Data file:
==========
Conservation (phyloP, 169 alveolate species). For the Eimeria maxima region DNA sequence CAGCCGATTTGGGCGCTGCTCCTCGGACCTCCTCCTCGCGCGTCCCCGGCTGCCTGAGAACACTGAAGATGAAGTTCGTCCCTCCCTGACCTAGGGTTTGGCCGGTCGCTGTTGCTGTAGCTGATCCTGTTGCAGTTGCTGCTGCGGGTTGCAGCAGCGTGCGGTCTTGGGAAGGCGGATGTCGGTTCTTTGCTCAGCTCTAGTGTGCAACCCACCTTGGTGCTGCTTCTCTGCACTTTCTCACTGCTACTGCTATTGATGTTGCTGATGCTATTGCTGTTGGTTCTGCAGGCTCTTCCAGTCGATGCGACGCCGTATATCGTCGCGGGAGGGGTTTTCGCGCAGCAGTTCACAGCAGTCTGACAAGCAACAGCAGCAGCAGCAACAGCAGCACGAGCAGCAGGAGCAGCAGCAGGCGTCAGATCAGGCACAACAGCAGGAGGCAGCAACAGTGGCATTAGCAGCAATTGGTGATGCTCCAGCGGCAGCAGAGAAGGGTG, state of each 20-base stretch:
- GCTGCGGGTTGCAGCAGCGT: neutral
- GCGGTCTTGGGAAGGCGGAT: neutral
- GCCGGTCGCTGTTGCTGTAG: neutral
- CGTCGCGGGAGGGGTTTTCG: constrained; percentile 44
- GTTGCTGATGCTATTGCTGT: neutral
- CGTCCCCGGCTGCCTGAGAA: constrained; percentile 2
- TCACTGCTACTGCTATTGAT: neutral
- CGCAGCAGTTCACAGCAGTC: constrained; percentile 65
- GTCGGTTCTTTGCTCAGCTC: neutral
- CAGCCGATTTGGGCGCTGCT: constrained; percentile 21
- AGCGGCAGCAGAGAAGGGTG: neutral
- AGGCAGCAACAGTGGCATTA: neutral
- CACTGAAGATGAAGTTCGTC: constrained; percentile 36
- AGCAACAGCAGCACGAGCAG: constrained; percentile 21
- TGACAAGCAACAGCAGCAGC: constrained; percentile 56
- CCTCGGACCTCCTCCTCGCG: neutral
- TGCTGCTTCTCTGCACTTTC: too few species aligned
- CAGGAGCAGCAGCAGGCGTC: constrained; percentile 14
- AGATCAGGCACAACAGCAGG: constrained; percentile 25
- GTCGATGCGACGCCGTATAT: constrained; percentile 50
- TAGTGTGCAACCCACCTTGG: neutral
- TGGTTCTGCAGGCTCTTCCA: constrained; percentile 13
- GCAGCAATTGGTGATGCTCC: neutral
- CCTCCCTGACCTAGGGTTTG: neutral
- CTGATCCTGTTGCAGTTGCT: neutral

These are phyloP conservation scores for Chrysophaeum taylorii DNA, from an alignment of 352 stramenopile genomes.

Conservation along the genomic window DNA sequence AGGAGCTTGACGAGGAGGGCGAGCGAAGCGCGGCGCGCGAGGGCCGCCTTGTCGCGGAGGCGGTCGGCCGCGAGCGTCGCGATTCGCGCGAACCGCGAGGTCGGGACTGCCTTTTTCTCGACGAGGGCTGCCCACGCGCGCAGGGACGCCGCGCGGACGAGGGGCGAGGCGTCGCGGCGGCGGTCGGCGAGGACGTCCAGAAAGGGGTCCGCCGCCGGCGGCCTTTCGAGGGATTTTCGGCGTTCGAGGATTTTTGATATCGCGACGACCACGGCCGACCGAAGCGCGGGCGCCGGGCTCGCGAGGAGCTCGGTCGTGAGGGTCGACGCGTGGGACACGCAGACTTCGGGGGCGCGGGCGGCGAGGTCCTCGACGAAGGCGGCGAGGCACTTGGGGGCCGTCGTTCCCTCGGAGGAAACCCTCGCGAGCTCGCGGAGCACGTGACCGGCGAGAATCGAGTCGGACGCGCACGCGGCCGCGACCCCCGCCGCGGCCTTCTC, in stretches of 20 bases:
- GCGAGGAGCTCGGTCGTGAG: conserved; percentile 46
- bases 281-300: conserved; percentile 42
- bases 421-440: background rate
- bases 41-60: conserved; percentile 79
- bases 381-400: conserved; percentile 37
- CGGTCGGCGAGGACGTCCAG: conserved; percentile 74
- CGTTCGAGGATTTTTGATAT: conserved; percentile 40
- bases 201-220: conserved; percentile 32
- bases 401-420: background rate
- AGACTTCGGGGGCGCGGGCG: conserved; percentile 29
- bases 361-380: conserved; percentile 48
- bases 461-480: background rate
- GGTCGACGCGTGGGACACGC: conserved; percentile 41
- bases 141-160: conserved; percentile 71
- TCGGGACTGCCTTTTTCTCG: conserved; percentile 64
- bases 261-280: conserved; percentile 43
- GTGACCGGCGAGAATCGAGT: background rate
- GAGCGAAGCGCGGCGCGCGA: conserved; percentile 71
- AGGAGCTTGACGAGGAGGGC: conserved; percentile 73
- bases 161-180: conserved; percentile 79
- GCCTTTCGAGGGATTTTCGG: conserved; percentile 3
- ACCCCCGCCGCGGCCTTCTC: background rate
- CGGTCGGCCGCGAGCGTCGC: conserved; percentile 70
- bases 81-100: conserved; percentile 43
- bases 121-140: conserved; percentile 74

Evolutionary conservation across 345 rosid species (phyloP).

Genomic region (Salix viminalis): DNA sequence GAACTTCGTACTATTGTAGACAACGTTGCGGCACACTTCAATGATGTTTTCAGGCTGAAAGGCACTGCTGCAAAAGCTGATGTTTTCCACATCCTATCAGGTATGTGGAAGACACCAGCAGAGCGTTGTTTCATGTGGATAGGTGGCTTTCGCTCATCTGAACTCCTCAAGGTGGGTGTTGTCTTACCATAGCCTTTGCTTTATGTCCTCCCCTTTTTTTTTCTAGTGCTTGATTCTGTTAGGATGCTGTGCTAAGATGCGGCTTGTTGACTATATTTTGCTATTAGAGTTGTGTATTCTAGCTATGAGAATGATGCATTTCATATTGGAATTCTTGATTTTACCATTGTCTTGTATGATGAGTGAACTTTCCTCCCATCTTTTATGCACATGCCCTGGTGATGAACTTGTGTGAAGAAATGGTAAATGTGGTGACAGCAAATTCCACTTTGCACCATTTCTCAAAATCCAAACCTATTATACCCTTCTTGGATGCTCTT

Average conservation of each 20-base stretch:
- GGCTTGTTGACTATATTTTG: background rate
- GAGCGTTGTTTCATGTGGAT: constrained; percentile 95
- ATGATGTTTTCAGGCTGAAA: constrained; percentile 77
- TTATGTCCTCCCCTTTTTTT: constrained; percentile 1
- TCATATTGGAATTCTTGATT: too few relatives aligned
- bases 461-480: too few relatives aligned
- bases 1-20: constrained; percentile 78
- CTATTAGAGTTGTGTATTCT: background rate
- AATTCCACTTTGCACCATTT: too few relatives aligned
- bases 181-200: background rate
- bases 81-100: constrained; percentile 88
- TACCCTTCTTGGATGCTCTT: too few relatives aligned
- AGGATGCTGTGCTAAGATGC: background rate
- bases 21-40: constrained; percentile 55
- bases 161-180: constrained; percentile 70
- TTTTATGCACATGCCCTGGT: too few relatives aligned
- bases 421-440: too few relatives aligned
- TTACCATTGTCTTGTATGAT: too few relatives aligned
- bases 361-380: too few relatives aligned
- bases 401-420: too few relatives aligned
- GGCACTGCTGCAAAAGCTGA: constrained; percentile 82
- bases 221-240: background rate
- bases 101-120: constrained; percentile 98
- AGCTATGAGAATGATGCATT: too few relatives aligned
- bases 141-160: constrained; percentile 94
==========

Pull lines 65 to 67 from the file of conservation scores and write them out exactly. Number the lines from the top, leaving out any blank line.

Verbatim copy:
- AATTCCACTTTGCACCATTT: too few relatives aligned
- bases 181-200: background rate
- bases 81-100: constrained; percentile 88